My research focuses on Political Psychology, Race, Ethnicity and Gender, as well as Experimental Methods. Using experimental, survey and historical data, I explore the democratic implications of identity politics in two ways.
I first focus on how historical marginalization along racial, ethnic, and gender lines affects political behavior and attitudes. In my dissertation research, I used a series of experiments to unpack the psychology of in-group voting. In an article published in The Journal of Politics, I demonstrate how descriptive representation along racial and gender lines affects political efficacy among American voters. Applying this line of inquiry regarding identity and political behavior to a Comparative context, I show (with Professor Cyrus Samii) that repressed productive potential resulting from ethnic discrimination can motivate participation in violent insurgency.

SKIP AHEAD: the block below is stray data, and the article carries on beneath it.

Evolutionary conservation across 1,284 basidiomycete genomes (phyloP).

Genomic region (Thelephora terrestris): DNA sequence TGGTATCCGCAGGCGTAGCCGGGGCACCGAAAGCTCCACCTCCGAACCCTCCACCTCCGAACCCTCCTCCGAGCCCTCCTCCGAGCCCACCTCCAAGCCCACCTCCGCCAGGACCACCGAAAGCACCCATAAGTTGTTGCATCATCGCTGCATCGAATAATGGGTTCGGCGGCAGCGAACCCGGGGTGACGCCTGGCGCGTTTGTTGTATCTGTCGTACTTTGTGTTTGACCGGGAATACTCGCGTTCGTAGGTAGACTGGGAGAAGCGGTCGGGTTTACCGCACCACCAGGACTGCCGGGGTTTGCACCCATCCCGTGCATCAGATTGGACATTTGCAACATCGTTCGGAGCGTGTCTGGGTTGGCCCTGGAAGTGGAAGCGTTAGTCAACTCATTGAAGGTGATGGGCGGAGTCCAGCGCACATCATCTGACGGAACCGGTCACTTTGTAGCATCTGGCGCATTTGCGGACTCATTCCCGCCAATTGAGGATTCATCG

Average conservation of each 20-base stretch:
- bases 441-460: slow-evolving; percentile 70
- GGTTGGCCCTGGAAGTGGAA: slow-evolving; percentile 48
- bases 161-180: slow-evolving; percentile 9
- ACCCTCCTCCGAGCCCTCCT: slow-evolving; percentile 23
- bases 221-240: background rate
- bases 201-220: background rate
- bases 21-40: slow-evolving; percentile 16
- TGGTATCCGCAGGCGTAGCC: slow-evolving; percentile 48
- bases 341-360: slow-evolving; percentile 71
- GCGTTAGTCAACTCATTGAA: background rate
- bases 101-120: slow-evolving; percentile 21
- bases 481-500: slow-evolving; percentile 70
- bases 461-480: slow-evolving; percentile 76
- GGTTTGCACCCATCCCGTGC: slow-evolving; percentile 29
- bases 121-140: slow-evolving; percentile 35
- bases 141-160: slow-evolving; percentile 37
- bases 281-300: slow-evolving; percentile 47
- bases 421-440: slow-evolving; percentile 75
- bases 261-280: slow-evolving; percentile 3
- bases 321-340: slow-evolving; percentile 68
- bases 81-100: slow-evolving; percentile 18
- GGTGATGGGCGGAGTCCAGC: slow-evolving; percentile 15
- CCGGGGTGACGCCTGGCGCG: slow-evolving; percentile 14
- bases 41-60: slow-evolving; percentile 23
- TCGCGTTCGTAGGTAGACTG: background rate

In my second line of research, I study the different ways that discrimination manifests in the political process and affects outcomes for constituents. By counting the frequency with which female legislators speak and are interrupted in US Congress, I explore (with Pamela Ban, Justin Grimmer and Jaclyn Kaslovsky) how descriptive representation affects the dynamics of policymaking. Using text-analysis, I also explore other aspects of women’s role in the deliberative process and how they are able to influence the implementation of substantively representative policies for their shared-identity constituents. I also examine (with Professor Anna Harvey) the impacts of racial discrimination on economic well-being using historical medical records from Union Army Data.
I teach Political Psychology, both an undergraduate as well as a PhD seminar. I also teach an undergraduate seminar on Identity in American Politics, and a PhD methods course on Causal Inference.